The ‘Daesh hunter’, as he’s called, has killed three high-level Islamic State operatives in just 10 days in the coastal city of Sirte, the hometown of Libyan leader Muammar Gaddafi.
According to the local media outlet Libya Prospect, the Daesh hunter's first victim was Hamad Abdel Hady aka Abu Anas Al-Muhajer, a Sudanese national and an Islamic State operative. He was also believed to be an official at the local Sharia court.
The sniper also killed two other top-level operatives — Abu Mohammed Dernawi on 19 January and Abdullah Hamad al Ansari, a Southern Libyan commander on 23 January as he was leaving the mosque, reported Mirror.
All the three times, the IS retaliated but in an unplanned manner firing wild shots to scare off the innocent civilians. International Business Times quoted a witness to one of the three murders as telling Al-wasat, a Bahraini newspaper, “A state of terror prevailed among the top ranks of the Isil ranks after his death. They randomly shot in the air to scare inhabitants, while searching for the sniper.”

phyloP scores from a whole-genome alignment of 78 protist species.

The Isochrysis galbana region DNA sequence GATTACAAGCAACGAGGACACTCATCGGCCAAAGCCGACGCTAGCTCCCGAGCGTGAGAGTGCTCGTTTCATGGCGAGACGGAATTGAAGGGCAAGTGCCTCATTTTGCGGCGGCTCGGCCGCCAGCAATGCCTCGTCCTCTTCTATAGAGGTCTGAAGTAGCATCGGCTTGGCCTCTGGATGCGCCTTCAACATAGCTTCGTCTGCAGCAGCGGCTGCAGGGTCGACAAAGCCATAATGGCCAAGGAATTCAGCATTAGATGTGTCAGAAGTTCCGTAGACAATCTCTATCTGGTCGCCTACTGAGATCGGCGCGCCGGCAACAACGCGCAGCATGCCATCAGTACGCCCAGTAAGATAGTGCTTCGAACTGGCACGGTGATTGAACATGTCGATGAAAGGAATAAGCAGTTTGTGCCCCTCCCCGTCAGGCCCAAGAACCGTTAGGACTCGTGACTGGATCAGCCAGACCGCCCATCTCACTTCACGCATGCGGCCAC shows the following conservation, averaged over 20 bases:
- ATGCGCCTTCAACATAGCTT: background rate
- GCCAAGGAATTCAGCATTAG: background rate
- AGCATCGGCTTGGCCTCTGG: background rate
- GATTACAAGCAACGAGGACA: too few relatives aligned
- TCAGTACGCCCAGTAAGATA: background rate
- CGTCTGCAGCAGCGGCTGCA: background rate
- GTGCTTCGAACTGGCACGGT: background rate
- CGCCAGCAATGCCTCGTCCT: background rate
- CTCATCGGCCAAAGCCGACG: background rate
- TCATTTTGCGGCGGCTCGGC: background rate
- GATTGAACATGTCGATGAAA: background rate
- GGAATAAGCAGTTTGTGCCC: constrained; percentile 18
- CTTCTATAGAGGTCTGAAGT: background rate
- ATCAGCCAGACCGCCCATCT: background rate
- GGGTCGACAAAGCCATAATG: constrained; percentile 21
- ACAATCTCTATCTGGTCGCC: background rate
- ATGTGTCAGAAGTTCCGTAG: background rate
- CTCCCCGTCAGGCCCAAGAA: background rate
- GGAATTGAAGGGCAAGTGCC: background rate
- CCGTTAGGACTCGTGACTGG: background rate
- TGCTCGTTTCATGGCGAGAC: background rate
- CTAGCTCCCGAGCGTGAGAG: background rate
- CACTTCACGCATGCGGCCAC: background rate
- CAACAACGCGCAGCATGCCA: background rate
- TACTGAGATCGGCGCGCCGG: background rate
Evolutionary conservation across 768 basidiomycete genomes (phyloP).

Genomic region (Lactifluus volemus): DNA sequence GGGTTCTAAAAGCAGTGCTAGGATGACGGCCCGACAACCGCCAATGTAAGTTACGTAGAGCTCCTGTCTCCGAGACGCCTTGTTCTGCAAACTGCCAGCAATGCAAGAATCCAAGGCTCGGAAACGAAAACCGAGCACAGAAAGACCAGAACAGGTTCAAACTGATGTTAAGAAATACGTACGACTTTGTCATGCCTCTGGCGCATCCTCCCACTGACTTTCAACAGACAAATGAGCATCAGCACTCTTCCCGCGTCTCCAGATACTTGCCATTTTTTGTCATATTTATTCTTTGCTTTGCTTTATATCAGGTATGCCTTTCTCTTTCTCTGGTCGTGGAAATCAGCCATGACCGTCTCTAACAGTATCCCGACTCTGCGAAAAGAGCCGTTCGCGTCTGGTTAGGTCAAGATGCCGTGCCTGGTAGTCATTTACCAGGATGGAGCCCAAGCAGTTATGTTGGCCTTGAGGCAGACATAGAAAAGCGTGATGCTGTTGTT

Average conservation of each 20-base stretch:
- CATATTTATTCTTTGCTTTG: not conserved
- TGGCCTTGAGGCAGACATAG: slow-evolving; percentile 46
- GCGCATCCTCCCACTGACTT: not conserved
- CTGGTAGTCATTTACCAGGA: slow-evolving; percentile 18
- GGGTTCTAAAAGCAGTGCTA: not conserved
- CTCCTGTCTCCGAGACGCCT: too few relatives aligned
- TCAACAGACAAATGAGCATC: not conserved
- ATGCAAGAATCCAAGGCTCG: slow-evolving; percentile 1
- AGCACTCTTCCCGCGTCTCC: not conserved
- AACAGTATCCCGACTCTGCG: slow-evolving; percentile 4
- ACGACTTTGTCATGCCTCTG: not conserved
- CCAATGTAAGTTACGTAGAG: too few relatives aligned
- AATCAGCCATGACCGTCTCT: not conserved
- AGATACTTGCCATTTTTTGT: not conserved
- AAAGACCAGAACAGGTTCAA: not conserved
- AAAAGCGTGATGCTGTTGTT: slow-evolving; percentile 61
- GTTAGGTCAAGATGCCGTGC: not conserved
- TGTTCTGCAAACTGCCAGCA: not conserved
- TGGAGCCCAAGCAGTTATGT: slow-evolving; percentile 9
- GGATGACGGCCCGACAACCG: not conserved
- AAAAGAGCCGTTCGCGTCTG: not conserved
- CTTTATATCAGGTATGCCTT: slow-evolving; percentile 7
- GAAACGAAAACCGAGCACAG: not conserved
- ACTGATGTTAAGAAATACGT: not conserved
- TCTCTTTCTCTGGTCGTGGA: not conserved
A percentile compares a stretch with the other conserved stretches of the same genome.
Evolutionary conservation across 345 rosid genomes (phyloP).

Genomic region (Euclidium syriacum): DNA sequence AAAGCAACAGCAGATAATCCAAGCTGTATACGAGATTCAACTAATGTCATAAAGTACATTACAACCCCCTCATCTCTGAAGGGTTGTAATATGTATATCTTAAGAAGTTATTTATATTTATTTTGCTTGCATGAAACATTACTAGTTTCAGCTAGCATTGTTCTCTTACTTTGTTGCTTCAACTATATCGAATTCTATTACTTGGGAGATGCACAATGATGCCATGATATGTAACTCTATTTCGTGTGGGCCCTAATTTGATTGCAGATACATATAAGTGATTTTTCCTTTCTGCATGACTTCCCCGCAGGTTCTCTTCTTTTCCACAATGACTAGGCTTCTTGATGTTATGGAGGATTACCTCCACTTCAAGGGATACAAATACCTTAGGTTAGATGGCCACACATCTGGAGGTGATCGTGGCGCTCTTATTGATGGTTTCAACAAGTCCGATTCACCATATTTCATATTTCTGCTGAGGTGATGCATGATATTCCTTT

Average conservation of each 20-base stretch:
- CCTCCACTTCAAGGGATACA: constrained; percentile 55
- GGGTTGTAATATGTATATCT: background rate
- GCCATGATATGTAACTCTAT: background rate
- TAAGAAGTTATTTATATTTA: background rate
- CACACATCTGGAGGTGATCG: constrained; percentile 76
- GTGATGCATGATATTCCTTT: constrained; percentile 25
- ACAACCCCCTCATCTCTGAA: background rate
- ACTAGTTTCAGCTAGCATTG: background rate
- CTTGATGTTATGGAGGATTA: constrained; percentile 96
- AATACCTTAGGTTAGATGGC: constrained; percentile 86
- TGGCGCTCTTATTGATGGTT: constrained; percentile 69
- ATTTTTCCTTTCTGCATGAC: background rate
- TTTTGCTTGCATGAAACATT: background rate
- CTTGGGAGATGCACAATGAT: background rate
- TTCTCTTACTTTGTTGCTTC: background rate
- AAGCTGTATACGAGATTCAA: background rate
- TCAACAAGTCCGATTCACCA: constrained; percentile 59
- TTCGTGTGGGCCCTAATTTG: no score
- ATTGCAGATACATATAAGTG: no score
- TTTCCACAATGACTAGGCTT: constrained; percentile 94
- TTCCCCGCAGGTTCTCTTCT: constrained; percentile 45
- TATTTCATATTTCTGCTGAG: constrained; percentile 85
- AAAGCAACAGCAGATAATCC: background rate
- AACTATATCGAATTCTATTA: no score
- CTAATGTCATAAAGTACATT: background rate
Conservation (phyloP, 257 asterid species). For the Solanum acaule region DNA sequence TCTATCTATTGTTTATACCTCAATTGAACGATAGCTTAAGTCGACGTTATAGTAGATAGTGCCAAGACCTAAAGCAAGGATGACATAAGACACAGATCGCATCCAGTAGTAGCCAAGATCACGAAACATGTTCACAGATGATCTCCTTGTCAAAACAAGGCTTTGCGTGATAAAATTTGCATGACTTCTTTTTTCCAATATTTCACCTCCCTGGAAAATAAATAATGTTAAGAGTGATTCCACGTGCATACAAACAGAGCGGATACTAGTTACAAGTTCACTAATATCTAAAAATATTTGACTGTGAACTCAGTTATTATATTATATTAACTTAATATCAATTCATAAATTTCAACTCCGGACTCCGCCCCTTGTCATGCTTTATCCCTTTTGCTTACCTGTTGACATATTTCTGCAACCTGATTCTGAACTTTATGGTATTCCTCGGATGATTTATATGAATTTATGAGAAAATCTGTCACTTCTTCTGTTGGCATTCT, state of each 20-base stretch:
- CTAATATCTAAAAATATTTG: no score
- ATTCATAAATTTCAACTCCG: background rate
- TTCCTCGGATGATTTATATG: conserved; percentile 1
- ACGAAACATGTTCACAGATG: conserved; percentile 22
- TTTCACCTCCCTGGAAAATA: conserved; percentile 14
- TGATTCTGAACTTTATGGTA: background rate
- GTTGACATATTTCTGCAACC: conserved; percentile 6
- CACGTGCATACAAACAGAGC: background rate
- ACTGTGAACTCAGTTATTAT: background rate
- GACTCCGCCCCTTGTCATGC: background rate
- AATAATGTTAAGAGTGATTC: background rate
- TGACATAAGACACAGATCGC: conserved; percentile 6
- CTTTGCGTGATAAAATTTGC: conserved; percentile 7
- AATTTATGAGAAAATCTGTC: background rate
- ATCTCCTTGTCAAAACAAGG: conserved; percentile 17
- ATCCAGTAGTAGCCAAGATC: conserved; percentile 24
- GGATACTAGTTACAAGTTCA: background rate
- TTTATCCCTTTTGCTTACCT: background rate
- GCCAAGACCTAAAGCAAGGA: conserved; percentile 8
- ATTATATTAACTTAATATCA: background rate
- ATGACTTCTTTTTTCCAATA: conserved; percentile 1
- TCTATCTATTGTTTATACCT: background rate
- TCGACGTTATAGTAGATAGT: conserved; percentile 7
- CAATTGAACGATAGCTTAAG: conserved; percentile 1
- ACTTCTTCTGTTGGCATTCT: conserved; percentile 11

The lone gunman theory
The lone gunman theory, so to speak, was initially proposed when John F Kennedy was assassinated. The Warren Commission reviewed the evidence and claimed the assassination involved a single gunman, who was ‘emotionally disturbed’. Now, we’re not sure of this vigilante's state of mind, but there is speculation that he is from Misrata, a city close to Sirte. It is also the city where, according to the International Business Times, a number of US operatives are thought to be active and where US airstrikes have killed IS militants.